Adapting TR workouts to running

Generally in the running community there aren’t many prescribed workouts that mimic either the sweet spot workouts, over-unders, or some of the shorter 30-15sec VO2 max intervals. Many of us will go to the track and crank out 400, 800, or 1600m intervals, we might have some tempo runs, fartleks, etc. But it seems like we’re missing some important workout types.

Last year over the course of a week or so I decided to try to mimic some of the TR workouts while out on my runs. In particular I did some over-unders where my “over” was 5k pace, and my “under” was my half-marathon pace. To be honest it felt pretty similar to a bike over-under workout so I think I probably had the paces dialed in pretty good, but my question is, did this give me a benefit that I couldn’t have gotten just doing intervals or a tempo run? And why are there no “sweet spot” type workouts traditionally prescribed by most running plans/coaches?


You’ll see some “sweet spot” workouts in McMillan and similar plans, deemed “Steady State Runs.” I think they crop up most in HM plans.

Isn’t the primary point of over-unders to acclimate riders to the sorts of stresses they’ll see in drop rides and races? In running, you’d see that in cross-country races and in a few races at the top level. Most races and racers are aiming for either a steady pace throughout or for a slight acceleration throughout. Distance track events and road events longer than 5K are now typically won by going out at a “slow,” manageable pace and then really hammering the final 15-25% of the distance.

Cross-country racing is a lot more like bike racing (without the draft). There, you see workouts like mule trains, done in a group. Everyone runs at a medium hard pace, and the back runner in the line runs hard to the front. As soon as that runner settles into the front, it rotates.

In marathon and half-marathon training, you’ll see workouts with variation on tempo intervals and more things similar to the over-unders you described. I think these are most helpful in helping you learn and feel comfortable with all the different paces you may be trying to maintain. A classic, very hard workout in this vein is Michigan. I really like the Rowland Tempo. The Strava/Lauren Fleshman workout series that features the Rowland Tempo has a lot of other varied, structured workouts.

The shorter bursts come up very often as striders (included for neurological development in many, many workouts, usually done in sets of 10) and less often as 200m and shorter repeats, mainly for track specialists (milers and shorter).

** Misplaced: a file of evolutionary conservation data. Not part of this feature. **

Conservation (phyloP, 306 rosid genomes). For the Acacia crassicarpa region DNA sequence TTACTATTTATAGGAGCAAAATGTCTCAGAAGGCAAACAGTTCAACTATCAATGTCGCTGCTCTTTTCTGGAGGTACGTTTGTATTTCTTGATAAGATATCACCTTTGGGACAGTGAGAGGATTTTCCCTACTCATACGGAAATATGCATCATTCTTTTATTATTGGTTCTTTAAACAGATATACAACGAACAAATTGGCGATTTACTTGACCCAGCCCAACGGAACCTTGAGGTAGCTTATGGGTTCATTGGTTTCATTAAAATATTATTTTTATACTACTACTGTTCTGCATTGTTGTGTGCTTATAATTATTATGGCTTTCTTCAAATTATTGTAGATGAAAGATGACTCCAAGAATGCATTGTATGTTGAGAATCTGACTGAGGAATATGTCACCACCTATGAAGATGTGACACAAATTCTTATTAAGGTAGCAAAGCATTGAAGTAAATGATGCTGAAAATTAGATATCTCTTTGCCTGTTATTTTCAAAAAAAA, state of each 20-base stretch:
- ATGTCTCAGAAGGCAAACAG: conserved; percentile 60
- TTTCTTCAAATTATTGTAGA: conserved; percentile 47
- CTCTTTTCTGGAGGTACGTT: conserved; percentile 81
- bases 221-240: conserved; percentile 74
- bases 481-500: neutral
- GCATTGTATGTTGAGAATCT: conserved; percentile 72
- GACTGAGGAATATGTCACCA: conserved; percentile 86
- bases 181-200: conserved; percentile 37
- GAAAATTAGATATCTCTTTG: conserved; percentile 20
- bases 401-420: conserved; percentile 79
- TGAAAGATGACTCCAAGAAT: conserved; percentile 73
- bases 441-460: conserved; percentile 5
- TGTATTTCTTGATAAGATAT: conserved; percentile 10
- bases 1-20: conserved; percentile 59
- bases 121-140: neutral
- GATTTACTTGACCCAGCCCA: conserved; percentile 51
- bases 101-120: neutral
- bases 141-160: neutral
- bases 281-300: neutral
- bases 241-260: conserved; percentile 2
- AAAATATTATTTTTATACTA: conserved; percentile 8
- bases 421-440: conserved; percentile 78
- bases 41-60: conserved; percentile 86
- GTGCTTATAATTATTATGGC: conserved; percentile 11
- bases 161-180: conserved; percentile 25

One big thing to keep in mind is that recovery intervals running are still relatively hard. I’ve been working through a VO2 Max series on TR, and I wouldn’t dream of completing the same series running unless I had a base of more than 50 miles per week.


Thanks for the info on Michigan and the Rowland Tempo. Interesting stuff I really haven’t seen much of. (I spent the majority of my open marathon training with the Hal Higdon programs.)

The Rowland Tempo looks the closest to a TR type sweet spot workout, but it still does go above tempo. Do you think that something like Carson: Log In to TrainerRoad would be beneficial as well, doing 5-7min slightly below tempo with 2min breaks or something like that?

I have been thinking about this all day, and I think that in running, the line between sweet spot and ineffective Z3 work is so fine and hard to measure that I would avoid adapting sweet spot to running unless I was either working with a coach or practicing a specific race pace that happened to fall within that range

30/30s VO2Max intervals are pretty common in many training plans, and (just like in TR plans) are often used in the initial sessions, with a progression towards longer intervals (200m, 400m, etc). Daniels keeps a mix of 200 and 400m for interval training during most programs.

Over-unders are for improving lactate tolerance/clearance, like the Rowland Tempo. Presumably that should be useful for something like a 5k.

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Ah, would this be what is termed ‘Zone X’ by Fitzgerald etc?